Eight-toothed spruce bark beetle emergency in Latvia

Take note – story published 1 year ago

Latvia is preparing to announce a new state of emergency. This time, however, it will mainly apply to foresters. The weather in recent years has been particularly favorable for the eight-toothed spruce bark beetle, posing a threat to forests, Latvian Television reported on February 8.

Many forest owners in Latvia have had a painful surprise: hectares of forest have quite literally been eaten away. The weather conditions in Latvia over the last two years have been favorable to bark beetles, so their population has grown rapidly, but the extent of the damage caused has become much higher. A good environment for these bugs comes after storms, with plenty of broken, damaged spruces in the woods as well as dry and long summers when several generations of insects can change in a single season.

“The situation has deteriorated dramatically over the last two years. And now it is very bad! The trouble began in 2021. Then there was a very long, hot summer and long autumn in which the second generation and the forecasts for the third generation came – a very rapid increase in damage to the forest. The spring and summer of last year put an end to everything – very, very rapidly, due to climate,” said the scientific institute's "Silava" lead researcher, Agnis Šmits.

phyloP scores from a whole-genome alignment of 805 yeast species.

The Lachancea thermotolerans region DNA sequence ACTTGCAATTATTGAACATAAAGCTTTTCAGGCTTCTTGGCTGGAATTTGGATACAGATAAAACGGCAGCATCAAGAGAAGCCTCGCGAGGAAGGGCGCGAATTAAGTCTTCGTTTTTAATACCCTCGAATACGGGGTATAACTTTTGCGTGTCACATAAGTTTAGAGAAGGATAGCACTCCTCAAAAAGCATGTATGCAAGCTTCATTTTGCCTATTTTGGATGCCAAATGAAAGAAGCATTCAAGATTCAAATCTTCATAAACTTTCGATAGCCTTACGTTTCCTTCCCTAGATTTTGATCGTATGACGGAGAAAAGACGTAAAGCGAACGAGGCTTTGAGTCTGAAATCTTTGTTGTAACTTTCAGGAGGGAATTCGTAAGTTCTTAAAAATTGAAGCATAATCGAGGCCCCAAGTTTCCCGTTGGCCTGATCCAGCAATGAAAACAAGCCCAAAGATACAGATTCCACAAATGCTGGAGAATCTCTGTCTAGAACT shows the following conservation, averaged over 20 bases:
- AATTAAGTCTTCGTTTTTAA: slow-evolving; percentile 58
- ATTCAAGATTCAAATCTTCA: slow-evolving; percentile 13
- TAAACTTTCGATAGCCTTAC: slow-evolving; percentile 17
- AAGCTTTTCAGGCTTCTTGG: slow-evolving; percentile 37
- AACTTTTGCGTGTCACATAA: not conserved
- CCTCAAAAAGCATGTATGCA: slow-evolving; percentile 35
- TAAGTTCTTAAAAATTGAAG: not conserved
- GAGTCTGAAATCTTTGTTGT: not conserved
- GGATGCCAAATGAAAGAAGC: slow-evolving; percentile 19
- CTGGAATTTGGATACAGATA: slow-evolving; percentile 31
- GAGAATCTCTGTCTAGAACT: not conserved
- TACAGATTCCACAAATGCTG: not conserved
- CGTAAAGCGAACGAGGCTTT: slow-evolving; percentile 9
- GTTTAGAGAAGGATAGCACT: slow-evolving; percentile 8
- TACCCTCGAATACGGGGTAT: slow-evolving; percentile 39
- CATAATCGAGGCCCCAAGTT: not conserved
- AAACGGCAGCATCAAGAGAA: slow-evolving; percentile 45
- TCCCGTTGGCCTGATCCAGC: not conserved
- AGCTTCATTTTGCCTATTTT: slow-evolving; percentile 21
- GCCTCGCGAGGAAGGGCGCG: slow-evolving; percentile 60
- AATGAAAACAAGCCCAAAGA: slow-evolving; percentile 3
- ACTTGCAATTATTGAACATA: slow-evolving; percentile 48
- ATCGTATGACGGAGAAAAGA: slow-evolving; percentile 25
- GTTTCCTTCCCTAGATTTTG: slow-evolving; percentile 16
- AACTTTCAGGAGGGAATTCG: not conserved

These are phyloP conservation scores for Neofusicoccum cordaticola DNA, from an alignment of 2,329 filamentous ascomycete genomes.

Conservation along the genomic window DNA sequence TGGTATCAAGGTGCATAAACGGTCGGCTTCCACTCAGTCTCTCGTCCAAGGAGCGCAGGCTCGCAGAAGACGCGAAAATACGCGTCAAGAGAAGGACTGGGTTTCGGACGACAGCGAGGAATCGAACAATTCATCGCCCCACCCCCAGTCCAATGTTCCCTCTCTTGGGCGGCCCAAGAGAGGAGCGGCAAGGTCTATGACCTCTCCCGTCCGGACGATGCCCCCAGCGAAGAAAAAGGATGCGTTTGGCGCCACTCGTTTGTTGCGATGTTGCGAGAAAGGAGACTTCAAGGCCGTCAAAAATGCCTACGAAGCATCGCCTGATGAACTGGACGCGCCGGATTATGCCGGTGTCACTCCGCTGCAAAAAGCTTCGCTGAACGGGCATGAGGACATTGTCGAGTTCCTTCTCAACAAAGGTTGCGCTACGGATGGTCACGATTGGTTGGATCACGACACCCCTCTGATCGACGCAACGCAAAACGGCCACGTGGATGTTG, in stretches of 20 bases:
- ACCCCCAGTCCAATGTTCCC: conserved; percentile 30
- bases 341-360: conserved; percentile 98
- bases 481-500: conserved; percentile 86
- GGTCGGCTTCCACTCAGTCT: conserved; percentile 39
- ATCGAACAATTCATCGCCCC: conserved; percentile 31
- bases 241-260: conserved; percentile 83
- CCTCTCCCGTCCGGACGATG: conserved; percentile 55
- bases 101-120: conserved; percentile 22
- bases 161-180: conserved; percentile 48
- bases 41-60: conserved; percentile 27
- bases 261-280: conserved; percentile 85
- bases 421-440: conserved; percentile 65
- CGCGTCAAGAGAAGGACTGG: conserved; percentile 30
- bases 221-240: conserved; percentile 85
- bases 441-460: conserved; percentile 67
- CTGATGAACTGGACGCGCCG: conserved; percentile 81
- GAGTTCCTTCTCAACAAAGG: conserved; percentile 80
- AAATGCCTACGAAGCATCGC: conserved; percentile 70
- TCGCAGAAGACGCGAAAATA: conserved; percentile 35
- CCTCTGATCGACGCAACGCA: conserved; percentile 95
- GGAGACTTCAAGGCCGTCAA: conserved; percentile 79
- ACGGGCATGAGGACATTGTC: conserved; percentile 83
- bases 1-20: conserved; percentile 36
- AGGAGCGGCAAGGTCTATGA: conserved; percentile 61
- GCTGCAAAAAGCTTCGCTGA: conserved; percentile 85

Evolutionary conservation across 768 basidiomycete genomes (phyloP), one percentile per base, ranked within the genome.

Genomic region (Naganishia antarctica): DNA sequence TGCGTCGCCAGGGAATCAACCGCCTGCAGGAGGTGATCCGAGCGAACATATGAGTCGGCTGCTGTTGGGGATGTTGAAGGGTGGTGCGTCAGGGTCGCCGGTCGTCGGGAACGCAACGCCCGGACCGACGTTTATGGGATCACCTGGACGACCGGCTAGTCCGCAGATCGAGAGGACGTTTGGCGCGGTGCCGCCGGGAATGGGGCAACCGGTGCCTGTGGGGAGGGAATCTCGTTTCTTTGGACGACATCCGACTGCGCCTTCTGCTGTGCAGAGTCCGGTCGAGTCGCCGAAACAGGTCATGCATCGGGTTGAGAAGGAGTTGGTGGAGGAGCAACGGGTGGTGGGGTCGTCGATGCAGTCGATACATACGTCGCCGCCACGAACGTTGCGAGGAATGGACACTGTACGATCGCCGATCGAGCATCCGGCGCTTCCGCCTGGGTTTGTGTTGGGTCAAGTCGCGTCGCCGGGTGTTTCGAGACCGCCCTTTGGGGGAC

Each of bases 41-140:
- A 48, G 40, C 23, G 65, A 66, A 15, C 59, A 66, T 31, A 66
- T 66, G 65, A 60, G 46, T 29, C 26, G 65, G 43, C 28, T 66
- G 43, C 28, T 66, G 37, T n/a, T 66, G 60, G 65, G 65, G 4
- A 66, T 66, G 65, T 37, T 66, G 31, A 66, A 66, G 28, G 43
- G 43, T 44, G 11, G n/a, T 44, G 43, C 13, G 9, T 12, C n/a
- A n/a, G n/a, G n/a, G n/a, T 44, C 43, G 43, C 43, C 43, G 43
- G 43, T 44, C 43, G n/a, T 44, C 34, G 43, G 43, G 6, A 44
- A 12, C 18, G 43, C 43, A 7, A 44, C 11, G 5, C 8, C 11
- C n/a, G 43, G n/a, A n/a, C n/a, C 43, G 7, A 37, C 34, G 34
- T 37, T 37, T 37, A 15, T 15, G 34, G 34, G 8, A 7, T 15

In previous years, destruction of bark was estimated at 550 to 850 hectares, but in 2022 it increased several times, damaging approximately 2,300 hectares of spruce forest, especially in Vidzeme and Sēlija.

In light of these research data, the State Forest Service (VMD), together with the Ministry of Agriculture, the Nature Conservation Agency, and other experts on Wednesday discussed the intention of asking the government to announce a state of emergency in the forests of endangered areas.

"The aim is to protect valuable spruce groves and to limit the spread of eight-toothed spruce bark beetle,” said Andis Purs, head of the VMD Forest and Environmental Protection Division.

The bark beetles are attracted by the smell of freshly cut trees, so the main measure of the proposed emergency will be a ban of forestry in valuable spruce groves.

At the same time, it is intended to cut and remove the infested trees, which have just shown signs of bark invasion, and to set up pheromone traps to catch insects. The representatives of the Nature Conservation Agency, however, expressed concern at the time of the discussion that, under the cover of this “emergency situation”, cutting might also take place in protected nature areas.

Controlling the beetle is a matter of urgency, as it has also been known to move to pine trees when its population becomes very large. You can read more about its lifecycle at this site.

Already in 2020, a law was adopted regarding the Gauja National Park for the effective combating of the pest.

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